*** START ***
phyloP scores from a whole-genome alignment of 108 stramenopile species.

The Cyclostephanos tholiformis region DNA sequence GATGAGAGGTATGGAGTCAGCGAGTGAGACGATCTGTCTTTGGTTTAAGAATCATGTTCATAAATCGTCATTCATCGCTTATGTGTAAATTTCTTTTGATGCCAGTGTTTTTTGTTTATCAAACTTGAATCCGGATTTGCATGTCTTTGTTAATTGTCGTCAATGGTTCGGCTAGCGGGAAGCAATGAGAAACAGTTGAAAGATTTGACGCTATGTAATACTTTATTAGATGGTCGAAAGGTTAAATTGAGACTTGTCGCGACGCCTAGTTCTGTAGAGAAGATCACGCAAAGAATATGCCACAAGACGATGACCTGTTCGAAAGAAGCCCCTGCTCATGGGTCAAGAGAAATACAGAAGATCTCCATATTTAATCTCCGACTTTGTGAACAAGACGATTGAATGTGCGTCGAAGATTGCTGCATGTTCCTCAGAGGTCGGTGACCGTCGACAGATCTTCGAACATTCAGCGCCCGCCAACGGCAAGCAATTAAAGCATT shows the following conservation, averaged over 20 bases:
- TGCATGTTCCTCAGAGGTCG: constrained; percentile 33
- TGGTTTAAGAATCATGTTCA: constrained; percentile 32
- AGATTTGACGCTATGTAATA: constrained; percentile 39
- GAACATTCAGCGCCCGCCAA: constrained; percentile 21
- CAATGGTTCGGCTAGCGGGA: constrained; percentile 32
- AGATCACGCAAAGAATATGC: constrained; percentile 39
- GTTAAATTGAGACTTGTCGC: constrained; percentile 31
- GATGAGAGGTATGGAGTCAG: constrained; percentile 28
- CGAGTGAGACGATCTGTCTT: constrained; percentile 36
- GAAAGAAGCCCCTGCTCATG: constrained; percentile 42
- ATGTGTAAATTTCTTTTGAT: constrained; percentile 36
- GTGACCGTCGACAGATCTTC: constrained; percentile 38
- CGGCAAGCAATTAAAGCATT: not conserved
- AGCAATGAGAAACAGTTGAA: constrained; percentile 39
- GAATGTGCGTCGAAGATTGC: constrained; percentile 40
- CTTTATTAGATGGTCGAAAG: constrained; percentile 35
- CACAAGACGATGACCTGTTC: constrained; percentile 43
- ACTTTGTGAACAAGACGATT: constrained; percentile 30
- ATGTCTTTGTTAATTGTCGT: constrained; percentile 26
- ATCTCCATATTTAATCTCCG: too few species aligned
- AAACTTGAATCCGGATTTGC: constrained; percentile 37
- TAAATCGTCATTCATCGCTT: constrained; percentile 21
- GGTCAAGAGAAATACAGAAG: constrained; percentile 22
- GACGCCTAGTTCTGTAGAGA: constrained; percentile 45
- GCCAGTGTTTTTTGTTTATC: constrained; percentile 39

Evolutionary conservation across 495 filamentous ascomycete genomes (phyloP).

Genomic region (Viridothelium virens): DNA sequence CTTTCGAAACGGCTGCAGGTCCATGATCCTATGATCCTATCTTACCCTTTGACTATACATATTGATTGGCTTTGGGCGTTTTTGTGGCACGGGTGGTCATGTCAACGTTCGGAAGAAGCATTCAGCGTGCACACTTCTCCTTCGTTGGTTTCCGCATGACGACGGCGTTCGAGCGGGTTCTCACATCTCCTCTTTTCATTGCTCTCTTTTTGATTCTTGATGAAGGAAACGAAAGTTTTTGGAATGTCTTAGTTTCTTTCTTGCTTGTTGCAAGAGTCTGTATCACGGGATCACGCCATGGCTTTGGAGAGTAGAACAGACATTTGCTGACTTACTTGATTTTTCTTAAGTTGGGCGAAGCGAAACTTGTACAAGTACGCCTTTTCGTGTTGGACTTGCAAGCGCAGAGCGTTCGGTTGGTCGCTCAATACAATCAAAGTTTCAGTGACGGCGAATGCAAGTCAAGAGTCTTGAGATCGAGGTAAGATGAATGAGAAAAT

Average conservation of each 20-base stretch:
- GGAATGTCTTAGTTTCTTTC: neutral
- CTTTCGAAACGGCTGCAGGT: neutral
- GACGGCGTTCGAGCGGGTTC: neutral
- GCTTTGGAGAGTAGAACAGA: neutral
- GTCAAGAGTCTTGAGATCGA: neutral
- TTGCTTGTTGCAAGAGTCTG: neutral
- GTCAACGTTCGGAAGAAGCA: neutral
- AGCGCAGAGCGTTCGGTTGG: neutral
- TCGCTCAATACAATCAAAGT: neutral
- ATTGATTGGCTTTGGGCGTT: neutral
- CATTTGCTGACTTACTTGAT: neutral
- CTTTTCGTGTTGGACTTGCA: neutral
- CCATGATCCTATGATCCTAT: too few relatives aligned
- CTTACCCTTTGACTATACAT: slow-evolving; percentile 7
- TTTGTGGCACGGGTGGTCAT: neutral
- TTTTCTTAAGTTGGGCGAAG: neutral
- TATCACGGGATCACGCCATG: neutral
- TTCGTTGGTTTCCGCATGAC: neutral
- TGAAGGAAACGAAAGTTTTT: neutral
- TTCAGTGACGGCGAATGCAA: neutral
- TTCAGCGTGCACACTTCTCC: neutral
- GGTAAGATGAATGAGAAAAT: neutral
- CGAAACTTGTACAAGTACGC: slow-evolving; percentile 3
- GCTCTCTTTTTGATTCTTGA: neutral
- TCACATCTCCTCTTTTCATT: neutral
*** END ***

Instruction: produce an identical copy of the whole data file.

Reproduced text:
phyloP scores from a whole-genome alignment of 108 stramenopile species.

The Cyclostephanos tholiformis region DNA sequence GATGAGAGGTATGGAGTCAGCGAGTGAGACGATCTGTCTTTGGTTTAAGAATCATGTTCATAAATCGTCATTCATCGCTTATGTGTAAATTTCTTTTGATGCCAGTGTTTTTTGTTTATCAAACTTGAATCCGGATTTGCATGTCTTTGTTAATTGTCGTCAATGGTTCGGCTAGCGGGAAGCAATGAGAAACAGTTGAAAGATTTGACGCTATGTAATACTTTATTAGATGGTCGAAAGGTTAAATTGAGACTTGTCGCGACGCCTAGTTCTGTAGAGAAGATCACGCAAAGAATATGCCACAAGACGATGACCTGTTCGAAAGAAGCCCCTGCTCATGGGTCAAGAGAAATACAGAAGATCTCCATATTTAATCTCCGACTTTGTGAACAAGACGATTGAATGTGCGTCGAAGATTGCTGCATGTTCCTCAGAGGTCGGTGACCGTCGACAGATCTTCGAACATTCAGCGCCCGCCAACGGCAAGCAATTAAAGCATT shows the following conservation, averaged over 20 bases:
- TGCATGTTCCTCAGAGGTCG: constrained; percentile 33
- TGGTTTAAGAATCATGTTCA: constrained; percentile 32
- AGATTTGACGCTATGTAATA: constrained; percentile 39
- GAACATTCAGCGCCCGCCAA: constrained; percentile 21
- CAATGGTTCGGCTAGCGGGA: constrained; percentile 32
- AGATCACGCAAAGAATATGC: constrained; percentile 39
- GTTAAATTGAGACTTGTCGC: constrained; percentile 31
- GATGAGAGGTATGGAGTCAG: constrained; percentile 28
- CGAGTGAGACGATCTGTCTT: constrained; percentile 36
- GAAAGAAGCCCCTGCTCATG: constrained; percentile 42
- ATGTGTAAATTTCTTTTGAT: constrained; percentile 36
- GTGACCGTCGACAGATCTTC: constrained; percentile 38
- CGGCAAGCAATTAAAGCATT: not conserved
- AGCAATGAGAAACAGTTGAA: constrained; percentile 39
- GAATGTGCGTCGAAGATTGC: constrained; percentile 40
- CTTTATTAGATGGTCGAAAG: constrained; percentile 35
- CACAAGACGATGACCTGTTC: constrained; percentile 43
- ACTTTGTGAACAAGACGATT: constrained; percentile 30
- ATGTCTTTGTTAATTGTCGT: constrained; percentile 26
- ATCTCCATATTTAATCTCCG: too few species aligned
- AAACTTGAATCCGGATTTGC: constrained; percentile 37
- TAAATCGTCATTCATCGCTT: constrained; percentile 21
- GGTCAAGAGAAATACAGAAG: constrained; percentile 22
- GACGCCTAGTTCTGTAGAGA: constrained; percentile 45
- GCCAGTGTTTTTTGTTTATC: constrained; percentile 39

Evolutionary conservation across 495 filamentous ascomycete genomes (phyloP).

Genomic region (Viridothelium virens): DNA sequence CTTTCGAAACGGCTGCAGGTCCATGATCCTATGATCCTATCTTACCCTTTGACTATACATATTGATTGGCTTTGGGCGTTTTTGTGGCACGGGTGGTCATGTCAACGTTCGGAAGAAGCATTCAGCGTGCACACTTCTCCTTCGTTGGTTTCCGCATGACGACGGCGTTCGAGCGGGTTCTCACATCTCCTCTTTTCATTGCTCTCTTTTTGATTCTTGATGAAGGAAACGAAAGTTTTTGGAATGTCTTAGTTTCTTTCTTGCTTGTTGCAAGAGTCTGTATCACGGGATCACGCCATGGCTTTGGAGAGTAGAACAGACATTTGCTGACTTACTTGATTTTTCTTAAGTTGGGCGAAGCGAAACTTGTACAAGTACGCCTTTTCGTGTTGGACTTGCAAGCGCAGAGCGTTCGGTTGGTCGCTCAATACAATCAAAGTTTCAGTGACGGCGAATGCAAGTCAAGAGTCTTGAGATCGAGGTAAGATGAATGAGAAAAT

Average conservation of each 20-base stretch:
- GGAATGTCTTAGTTTCTTTC: neutral
- CTTTCGAAACGGCTGCAGGT: neutral
- GACGGCGTTCGAGCGGGTTC: neutral
- GCTTTGGAGAGTAGAACAGA: neutral
- GTCAAGAGTCTTGAGATCGA: neutral
- TTGCTTGTTGCAAGAGTCTG: neutral
- GTCAACGTTCGGAAGAAGCA: neutral
- AGCGCAGAGCGTTCGGTTGG: neutral
- TCGCTCAATACAATCAAAGT: neutral
- ATTGATTGGCTTTGGGCGTT: neutral
- CATTTGCTGACTTACTTGAT: neutral
- CTTTTCGTGTTGGACTTGCA: neutral
- CCATGATCCTATGATCCTAT: too few relatives aligned
- CTTACCCTTTGACTATACAT: slow-evolving; percentile 7
- TTTGTGGCACGGGTGGTCAT: neutral
- TTTTCTTAAGTTGGGCGAAG: neutral
- TATCACGGGATCACGCCATG: neutral
- TTCGTTGGTTTCCGCATGAC: neutral
- TGAAGGAAACGAAAGTTTTT: neutral
- TTCAGTGACGGCGAATGCAA: neutral
- TTCAGCGTGCACACTTCTCC: neutral
- GGTAAGATGAATGAGAAAAT: neutral
- CGAAACTTGTACAAGTACGC: slow-evolving; percentile 3
- GCTCTCTTTTTGATTCTTGA: neutral
- TCACATCTCCTCTTTTCATT: neutral